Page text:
Within the burgeoning movement of tech workers organising to hold their respective megacorporations to account, Googlers have been some of the most outspoken, rallying around causes as diverse as government censorship, partnerships with the military, and the comparatively poor working conditions of contractors.

Alongside fellow tech workers at Amazon and Microsoft, an estimated 700 Googlers walked off the job as part of a massive climate action protest in late September.

As my colleague Maddie Stone reported at length, “data centres, computers, smartphones, and other internet-connected devices take a prodigious amount of energy to build and to run, thus contributing to global warming and hastening our collective demise.” In Google’s case, that was around 4.9 million tonnes of greenhouse gases in 2018, according to the company’s environmental report.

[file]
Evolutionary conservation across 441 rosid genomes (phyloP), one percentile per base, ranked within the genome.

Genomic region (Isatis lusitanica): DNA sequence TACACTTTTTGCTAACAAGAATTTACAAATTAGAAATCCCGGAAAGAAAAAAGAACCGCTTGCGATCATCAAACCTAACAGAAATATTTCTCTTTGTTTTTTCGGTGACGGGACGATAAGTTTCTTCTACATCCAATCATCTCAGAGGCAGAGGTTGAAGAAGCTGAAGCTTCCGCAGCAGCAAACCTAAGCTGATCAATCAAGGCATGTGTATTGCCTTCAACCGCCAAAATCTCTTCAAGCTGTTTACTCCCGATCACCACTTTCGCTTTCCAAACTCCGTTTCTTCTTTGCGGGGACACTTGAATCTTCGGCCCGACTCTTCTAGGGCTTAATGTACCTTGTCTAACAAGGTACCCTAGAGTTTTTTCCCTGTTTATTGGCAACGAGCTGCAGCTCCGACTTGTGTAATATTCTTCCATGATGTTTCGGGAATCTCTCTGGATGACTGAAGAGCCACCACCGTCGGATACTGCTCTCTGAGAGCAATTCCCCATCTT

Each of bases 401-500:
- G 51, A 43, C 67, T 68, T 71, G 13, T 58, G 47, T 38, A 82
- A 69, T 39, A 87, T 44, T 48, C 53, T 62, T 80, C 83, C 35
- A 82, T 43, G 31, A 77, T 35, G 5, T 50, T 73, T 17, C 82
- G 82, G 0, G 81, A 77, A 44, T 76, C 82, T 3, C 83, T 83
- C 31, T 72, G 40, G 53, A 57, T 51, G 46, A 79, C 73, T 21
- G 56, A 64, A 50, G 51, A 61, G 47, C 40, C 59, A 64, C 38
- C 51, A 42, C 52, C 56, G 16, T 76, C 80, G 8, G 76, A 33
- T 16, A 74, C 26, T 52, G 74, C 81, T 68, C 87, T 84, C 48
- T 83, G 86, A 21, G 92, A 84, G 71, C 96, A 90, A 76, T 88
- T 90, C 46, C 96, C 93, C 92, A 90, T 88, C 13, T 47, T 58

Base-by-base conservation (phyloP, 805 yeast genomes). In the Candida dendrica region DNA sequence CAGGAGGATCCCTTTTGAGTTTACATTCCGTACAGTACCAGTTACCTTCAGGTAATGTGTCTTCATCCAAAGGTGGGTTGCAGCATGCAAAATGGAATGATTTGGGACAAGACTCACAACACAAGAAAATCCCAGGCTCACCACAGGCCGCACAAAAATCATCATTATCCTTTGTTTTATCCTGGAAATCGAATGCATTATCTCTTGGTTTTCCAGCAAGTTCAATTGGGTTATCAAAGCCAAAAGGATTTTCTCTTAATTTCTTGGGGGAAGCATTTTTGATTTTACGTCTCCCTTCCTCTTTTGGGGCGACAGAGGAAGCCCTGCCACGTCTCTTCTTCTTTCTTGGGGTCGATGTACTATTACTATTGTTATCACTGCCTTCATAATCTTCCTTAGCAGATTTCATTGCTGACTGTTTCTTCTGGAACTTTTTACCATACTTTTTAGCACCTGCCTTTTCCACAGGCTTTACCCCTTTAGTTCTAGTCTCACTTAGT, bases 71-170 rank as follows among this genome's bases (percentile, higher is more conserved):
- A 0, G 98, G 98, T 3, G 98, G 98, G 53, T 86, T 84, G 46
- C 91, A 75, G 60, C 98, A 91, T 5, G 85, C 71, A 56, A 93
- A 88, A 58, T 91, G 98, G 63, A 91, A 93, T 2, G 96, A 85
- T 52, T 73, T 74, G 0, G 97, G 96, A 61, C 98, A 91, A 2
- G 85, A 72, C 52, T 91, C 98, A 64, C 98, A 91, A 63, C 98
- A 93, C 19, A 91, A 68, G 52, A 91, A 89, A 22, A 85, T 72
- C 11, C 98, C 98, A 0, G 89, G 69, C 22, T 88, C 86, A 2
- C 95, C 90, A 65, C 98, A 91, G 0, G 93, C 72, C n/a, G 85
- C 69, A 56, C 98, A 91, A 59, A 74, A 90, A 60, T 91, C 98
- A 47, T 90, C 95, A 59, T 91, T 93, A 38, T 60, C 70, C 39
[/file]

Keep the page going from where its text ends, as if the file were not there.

Amazon, rather infamously, has aggressively pursued relationships with oil giants like BP and Aramco, while Microsoft has partnered with the US petrol company Chevron.

Google was found to have made considerable contributions to climate denier groups, like the Competitive Enterprise Institute, according to a recent report from the Guardian.

Google needs to tackle its impact across the board with comprehensive and swift action,” David Newgas, one of the signatories and a technical program manager on Google Cloud, told Gizmodo in an email.

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